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Helping Children Everyday at NO COST!

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I am proud to be a Master Mason and a Shriner! -Bob,

 Shriners International is a fraternity based on fun, fellowship and the Masonic principles of brotherly love, relief and truth with nearly 200 temples (chapters) in seven countries and thousands of clubs around the world. Our fraternity is open to men of integrity from all walks of life.

Shriners International also supports Shriners Hospitals for Children®, a health system of 22 facilities dedicated to providing pediatric medical care, world-class research and educational opportunities for medical professionals.

Here is just one of thousands of stories of children helped by shiners at  NO COST to the child or his/her family!

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Born without a tibia, Vincent’s family made the difficult decision to have his leg amputated below the knee so that he could lead a more active life. Today, 16-month-old Vincent has learned to walk using his new prosthetic leg and is keeping up with his big sister and learning to run!
BURNSVILLE, Minn – Sixteen-month-old Vincent Lynick zooms around his backyard pushing a toy lawnmower, unfazed by a prosthetic leg that helped him take his first true steps.

"I think I cried when he took three steps. Oh my gosh, he's doing it," remembers Sally Lynick, his mother.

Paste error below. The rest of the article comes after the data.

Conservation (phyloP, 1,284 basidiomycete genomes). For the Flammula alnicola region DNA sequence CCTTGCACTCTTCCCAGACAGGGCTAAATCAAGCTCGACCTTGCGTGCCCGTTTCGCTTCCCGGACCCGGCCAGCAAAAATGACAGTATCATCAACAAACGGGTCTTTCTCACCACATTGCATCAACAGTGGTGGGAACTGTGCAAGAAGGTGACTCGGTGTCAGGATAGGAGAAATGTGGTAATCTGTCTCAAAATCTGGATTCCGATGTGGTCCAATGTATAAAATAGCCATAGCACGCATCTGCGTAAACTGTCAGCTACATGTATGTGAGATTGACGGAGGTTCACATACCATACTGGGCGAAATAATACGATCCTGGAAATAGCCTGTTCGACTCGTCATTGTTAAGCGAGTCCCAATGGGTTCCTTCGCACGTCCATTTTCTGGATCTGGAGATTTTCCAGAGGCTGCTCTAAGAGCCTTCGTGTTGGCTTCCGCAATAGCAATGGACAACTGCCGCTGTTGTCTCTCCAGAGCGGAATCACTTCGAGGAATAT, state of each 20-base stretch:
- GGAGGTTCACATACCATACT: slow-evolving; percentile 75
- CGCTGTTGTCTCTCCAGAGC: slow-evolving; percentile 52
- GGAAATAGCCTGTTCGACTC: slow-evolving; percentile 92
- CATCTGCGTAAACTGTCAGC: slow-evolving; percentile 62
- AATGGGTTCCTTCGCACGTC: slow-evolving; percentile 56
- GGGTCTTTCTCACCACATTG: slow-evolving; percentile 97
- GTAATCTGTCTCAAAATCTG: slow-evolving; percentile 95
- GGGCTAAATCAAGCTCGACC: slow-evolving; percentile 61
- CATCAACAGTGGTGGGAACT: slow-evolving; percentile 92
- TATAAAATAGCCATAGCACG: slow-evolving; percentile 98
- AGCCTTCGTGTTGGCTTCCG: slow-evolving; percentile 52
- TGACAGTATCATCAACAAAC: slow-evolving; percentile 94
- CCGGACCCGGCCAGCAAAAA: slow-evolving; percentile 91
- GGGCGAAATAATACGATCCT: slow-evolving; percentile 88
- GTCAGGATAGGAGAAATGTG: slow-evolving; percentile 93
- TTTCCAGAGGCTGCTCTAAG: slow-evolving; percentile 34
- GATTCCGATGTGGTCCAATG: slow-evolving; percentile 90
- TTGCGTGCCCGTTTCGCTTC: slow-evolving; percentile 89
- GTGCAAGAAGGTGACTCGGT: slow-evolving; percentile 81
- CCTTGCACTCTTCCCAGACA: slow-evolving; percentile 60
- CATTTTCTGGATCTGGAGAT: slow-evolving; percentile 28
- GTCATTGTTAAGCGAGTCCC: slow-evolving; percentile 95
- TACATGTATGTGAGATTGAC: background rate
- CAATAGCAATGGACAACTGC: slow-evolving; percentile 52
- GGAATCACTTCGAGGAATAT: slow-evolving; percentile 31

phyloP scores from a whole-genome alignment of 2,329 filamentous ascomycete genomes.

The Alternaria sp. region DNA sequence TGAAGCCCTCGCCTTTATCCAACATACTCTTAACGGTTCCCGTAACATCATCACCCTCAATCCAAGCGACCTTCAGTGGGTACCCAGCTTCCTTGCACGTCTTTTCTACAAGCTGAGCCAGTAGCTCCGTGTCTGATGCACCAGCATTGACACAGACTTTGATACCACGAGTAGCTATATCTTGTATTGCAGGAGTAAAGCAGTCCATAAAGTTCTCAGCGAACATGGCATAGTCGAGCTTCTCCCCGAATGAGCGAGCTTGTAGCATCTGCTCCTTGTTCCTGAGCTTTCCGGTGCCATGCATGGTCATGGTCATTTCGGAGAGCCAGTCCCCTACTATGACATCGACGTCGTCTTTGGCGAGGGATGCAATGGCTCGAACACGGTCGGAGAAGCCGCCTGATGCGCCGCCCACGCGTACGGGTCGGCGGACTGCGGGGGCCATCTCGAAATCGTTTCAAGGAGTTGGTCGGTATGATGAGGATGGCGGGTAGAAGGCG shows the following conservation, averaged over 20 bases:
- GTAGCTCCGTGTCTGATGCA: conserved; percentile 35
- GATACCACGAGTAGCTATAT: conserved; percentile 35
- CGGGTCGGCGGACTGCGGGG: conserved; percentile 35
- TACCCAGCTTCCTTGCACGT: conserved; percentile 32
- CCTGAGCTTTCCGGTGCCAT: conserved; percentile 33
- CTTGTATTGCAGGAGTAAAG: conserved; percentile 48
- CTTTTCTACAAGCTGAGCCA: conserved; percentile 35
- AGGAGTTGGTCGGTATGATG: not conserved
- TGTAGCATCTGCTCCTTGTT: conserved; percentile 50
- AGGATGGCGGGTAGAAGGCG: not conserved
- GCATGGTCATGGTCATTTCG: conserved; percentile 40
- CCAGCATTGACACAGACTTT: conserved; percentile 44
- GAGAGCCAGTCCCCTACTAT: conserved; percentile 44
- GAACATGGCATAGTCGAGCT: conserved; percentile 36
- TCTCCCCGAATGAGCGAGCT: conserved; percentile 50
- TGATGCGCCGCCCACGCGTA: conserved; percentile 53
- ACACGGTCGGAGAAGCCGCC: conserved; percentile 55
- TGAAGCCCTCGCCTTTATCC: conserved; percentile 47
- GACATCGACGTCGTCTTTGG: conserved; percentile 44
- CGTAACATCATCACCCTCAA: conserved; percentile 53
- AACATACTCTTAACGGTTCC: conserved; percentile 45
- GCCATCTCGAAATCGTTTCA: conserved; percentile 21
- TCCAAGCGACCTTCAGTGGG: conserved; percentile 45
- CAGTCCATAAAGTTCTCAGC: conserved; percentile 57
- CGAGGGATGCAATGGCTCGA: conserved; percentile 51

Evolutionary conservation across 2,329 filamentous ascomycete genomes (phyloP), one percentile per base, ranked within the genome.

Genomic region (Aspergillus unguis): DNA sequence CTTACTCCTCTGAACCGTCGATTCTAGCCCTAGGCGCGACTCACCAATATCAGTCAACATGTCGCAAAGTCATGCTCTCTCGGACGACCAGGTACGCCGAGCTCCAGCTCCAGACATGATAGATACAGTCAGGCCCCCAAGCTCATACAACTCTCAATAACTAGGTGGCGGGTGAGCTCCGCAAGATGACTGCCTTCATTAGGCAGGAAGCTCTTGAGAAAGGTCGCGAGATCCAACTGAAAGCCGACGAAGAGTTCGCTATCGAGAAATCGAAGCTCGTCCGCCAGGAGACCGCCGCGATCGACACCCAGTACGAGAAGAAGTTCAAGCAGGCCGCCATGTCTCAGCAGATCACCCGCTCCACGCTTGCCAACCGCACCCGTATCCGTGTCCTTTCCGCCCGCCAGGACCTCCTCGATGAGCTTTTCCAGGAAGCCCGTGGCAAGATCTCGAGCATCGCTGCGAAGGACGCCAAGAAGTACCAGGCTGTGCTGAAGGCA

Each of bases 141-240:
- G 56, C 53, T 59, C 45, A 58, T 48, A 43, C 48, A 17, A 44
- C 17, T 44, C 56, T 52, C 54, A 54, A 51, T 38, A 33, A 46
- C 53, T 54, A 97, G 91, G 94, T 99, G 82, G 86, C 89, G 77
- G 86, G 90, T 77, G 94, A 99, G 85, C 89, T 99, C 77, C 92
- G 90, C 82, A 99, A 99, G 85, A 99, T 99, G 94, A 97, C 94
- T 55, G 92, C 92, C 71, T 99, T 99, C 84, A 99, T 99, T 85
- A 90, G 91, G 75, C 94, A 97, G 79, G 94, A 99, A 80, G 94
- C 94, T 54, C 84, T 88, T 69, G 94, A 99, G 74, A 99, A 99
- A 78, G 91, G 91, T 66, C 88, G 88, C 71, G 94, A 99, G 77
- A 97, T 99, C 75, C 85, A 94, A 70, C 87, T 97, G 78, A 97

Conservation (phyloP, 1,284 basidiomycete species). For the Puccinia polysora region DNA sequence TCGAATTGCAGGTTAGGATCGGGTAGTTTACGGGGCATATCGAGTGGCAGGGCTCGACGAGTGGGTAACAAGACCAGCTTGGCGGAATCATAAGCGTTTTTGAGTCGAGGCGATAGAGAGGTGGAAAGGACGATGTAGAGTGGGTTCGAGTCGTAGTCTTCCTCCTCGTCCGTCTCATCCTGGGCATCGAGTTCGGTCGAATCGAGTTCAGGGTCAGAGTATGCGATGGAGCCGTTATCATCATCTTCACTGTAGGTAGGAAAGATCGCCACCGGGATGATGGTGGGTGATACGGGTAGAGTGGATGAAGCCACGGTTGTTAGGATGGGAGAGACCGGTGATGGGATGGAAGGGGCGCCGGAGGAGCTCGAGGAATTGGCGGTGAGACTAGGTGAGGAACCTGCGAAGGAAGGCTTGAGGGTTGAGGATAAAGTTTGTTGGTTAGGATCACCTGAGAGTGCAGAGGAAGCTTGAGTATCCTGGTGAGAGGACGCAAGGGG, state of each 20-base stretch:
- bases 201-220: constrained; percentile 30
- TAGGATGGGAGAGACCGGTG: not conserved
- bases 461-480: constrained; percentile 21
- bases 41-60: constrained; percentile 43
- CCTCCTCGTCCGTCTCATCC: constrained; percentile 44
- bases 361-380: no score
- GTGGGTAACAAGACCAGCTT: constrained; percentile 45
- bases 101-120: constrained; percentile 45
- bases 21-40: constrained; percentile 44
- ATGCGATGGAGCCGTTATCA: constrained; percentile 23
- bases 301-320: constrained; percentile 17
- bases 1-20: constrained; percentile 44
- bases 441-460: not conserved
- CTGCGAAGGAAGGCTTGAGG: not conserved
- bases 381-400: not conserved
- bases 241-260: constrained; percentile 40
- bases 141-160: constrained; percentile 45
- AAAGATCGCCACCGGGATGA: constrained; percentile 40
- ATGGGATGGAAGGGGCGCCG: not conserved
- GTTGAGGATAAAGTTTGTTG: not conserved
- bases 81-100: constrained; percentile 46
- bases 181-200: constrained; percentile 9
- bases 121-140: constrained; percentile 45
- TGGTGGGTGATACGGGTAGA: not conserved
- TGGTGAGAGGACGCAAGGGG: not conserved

The Burnsville toddler was born without a tibia, the bone connecting his knee to his ankle.

Two days after his birth, his parents, Michael and Sally Lynick discovered their son had tibial hemimelia, a rare condition undetected in an ultrasound. Doctors told them if their son would ever walk, they would face a difficult decision to amputate their son's leg.

Vincent Lynick underwent a successful amputation below his left knee at Shriners Hospital for Children in Minneapolis shortly after his first birthday in January. He received the custom prosthetic leg – covered in a blue puppy dog design – at the Shriners Hospital for Children Twin Cities in Minneapolis in March. Prosthetist Matt Morel told the Lynicks that Vincent will face the same milestones as any other toddler.

"You are going to be doing anything any 1-year-old is going to do to learn to walk -- let him push behind furniture, stand behind a chair, or hold a chair," said Morel.

After three months, Vincent has adapted beyond expectation.

"Any doubts we've had to see him go -- now he's just taken off," said Michael Lynick. "He's forging ahead and we're trailing behind."

Vincent has yet to run on his new prosthetic leg, but is gaining speed and independence. His parents say he even asks to put on his leg right away in the morning.

-Bob

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